Today, the last reform provisions of the Credit Card Accountability, Responsibility and Disclosure (CARD) Act – also known as the Credit Card Bill of Rights – took effect. The CARD Act of 2009 marked a turning point for American consumers, putting an end to the days of unfair rate hikes and hidden fees.The President released the following statement on the CARD Act implementation:
Last year, I signed the Credit Card Accountability, Responsibility and Disclosure Act into law to put a stop to deceptive credit card practices and hold credit card companies accountable to their customers. Yesterday, the final reform provisions of the CARD Act took effect. As of today, consumers will be protected against unreasonable fees and penalties for late payments, as well as unfair practices involving gift cards. This law will also make the terms of credit cards more understandable and puts a stop to hidden over-the-limit fees and other practices designed to trap consumers. It restricts rate increases that apply retroactively to old balances. And the CARD Act prevents companies from increasing rates within the first year an account is opened.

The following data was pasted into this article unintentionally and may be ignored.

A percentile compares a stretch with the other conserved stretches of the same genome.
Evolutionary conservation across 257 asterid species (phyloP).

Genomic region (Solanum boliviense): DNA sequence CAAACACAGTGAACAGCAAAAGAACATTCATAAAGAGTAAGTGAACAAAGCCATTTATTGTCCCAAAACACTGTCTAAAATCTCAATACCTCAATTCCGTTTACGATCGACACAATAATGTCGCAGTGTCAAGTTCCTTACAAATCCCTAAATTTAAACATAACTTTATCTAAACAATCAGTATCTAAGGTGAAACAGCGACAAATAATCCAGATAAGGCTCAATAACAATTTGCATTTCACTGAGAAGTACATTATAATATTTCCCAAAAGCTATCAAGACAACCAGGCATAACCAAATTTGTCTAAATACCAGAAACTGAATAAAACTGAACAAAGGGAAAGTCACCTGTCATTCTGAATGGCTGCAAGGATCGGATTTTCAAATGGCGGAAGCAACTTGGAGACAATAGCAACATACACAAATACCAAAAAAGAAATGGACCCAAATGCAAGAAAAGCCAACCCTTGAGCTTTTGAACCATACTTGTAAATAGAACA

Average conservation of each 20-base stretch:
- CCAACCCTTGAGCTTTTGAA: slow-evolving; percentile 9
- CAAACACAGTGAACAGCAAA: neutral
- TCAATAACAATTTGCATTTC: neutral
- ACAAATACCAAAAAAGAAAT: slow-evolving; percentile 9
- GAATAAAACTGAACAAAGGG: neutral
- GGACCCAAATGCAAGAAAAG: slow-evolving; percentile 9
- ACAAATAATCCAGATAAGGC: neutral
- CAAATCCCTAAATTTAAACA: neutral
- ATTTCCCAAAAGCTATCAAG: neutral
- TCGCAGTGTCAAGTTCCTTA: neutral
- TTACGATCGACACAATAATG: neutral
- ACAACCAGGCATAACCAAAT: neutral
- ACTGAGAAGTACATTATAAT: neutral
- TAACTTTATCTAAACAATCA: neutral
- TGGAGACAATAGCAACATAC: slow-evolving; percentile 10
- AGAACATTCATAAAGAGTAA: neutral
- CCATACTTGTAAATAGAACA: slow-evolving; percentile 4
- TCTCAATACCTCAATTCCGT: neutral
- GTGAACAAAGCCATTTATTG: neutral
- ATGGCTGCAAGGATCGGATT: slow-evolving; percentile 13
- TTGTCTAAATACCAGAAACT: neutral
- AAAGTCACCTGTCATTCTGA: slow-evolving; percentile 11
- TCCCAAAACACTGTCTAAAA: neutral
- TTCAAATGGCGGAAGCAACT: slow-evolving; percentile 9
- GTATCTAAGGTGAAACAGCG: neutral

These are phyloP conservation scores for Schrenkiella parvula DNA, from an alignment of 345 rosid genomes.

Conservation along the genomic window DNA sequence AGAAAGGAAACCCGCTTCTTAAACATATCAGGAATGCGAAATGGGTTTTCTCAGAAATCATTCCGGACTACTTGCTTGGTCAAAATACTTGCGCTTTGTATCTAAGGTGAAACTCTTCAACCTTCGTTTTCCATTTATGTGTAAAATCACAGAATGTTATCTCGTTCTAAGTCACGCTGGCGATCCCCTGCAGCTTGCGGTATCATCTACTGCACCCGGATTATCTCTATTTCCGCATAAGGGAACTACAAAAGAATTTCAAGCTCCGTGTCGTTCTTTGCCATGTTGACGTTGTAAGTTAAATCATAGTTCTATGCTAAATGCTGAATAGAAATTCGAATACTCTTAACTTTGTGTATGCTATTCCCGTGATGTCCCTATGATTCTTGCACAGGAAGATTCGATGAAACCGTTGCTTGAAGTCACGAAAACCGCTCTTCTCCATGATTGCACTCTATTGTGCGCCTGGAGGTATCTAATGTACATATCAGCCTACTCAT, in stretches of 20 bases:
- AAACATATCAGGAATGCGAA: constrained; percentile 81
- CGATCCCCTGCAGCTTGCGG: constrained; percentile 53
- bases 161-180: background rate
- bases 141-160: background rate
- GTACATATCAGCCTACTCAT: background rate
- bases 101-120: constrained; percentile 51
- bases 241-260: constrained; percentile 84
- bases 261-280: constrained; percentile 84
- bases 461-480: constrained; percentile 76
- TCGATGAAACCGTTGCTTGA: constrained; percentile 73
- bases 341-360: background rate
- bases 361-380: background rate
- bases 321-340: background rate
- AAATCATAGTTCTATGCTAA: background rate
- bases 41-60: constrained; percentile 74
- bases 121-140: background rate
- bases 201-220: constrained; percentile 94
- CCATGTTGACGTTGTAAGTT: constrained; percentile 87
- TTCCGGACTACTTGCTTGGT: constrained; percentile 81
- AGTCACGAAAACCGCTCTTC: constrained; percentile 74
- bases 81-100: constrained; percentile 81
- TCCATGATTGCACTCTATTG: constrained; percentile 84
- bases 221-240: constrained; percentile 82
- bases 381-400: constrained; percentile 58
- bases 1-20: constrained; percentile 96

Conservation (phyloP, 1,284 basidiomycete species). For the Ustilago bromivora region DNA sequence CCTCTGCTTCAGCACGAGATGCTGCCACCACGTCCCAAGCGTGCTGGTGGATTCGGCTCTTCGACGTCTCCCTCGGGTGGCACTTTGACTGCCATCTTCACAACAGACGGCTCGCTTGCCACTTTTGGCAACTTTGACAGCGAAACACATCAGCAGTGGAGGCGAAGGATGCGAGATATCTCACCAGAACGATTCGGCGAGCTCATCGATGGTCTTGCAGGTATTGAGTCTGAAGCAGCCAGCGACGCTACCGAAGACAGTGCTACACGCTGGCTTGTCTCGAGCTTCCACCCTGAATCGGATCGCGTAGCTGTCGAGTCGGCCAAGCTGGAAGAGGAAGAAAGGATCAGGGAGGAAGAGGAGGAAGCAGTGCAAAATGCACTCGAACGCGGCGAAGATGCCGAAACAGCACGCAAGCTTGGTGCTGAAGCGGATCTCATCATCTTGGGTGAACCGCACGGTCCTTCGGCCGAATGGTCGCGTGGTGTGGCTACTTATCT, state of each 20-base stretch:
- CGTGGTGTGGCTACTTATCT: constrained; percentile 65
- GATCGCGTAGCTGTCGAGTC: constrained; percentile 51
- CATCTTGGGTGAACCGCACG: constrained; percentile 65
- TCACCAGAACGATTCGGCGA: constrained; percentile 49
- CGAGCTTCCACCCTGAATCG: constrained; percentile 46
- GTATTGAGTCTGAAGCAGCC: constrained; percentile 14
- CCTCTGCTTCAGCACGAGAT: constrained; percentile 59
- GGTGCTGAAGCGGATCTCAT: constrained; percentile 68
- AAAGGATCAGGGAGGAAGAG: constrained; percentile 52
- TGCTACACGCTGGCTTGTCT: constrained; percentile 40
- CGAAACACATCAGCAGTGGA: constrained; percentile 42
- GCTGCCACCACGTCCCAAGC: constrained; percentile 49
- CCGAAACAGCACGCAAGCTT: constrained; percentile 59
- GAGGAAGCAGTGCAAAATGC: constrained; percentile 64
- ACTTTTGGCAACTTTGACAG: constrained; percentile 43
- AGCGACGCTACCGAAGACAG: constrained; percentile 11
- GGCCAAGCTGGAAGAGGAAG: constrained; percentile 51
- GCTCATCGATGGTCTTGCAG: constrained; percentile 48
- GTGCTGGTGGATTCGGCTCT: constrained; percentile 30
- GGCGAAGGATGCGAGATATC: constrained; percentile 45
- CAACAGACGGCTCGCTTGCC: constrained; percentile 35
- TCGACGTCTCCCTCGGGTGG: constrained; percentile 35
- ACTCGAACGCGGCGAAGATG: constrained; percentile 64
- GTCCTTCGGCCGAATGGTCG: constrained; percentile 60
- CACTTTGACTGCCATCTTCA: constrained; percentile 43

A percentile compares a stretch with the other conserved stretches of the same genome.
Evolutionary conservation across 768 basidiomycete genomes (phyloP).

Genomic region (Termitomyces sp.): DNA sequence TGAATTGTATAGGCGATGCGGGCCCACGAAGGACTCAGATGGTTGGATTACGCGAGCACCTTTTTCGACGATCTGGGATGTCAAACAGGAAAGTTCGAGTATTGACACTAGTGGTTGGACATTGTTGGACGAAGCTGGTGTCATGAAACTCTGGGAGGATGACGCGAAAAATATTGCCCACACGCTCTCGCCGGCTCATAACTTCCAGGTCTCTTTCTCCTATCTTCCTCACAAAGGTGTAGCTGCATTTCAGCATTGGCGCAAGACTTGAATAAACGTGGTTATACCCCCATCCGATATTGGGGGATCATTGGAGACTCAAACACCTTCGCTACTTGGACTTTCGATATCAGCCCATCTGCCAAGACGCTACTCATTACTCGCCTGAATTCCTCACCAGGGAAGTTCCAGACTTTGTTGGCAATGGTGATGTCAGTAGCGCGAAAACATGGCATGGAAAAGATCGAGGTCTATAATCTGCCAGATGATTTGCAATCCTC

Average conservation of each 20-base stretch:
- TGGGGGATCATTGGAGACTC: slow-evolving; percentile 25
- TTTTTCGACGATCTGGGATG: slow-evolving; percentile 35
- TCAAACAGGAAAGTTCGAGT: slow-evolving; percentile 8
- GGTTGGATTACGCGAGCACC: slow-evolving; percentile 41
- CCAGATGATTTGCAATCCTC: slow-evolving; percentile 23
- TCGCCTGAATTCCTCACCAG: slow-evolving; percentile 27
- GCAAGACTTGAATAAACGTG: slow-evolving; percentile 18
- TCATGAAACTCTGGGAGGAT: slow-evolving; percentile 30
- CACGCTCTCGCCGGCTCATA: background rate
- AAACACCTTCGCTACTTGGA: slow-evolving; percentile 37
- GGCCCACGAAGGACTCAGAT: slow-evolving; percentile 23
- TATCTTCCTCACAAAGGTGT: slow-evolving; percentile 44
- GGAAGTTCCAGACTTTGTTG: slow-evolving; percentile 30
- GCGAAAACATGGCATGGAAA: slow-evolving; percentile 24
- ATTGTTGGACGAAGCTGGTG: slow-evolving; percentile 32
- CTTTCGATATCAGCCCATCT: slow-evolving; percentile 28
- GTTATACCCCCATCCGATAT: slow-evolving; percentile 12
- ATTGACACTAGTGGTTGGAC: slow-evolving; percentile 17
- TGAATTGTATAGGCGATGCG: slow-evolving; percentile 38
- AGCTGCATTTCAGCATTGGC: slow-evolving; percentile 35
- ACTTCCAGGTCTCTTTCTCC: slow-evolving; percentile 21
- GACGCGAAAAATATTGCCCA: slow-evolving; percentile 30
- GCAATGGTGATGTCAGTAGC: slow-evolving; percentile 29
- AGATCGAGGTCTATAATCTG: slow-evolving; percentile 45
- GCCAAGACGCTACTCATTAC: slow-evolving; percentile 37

In addition, the Wall Street Reform and Consumer Protection Act I signed into law last month will empower a new Consumer Financial Protection Bureau with just one job: looking out for consumers in our financial system. This includes making sure that credit card reforms are implemented forcefully and that big banks and lenders are living up to their responsibilities under the law. And in the wake of a terrible recession, these reforms and this independent consumer watchdog will not only protect consumers, they’ll strengthen our economy as a whole, leveling the playing field for responsible lenders and ensuring that families and small business owners are better able to make financial decisions that work for them.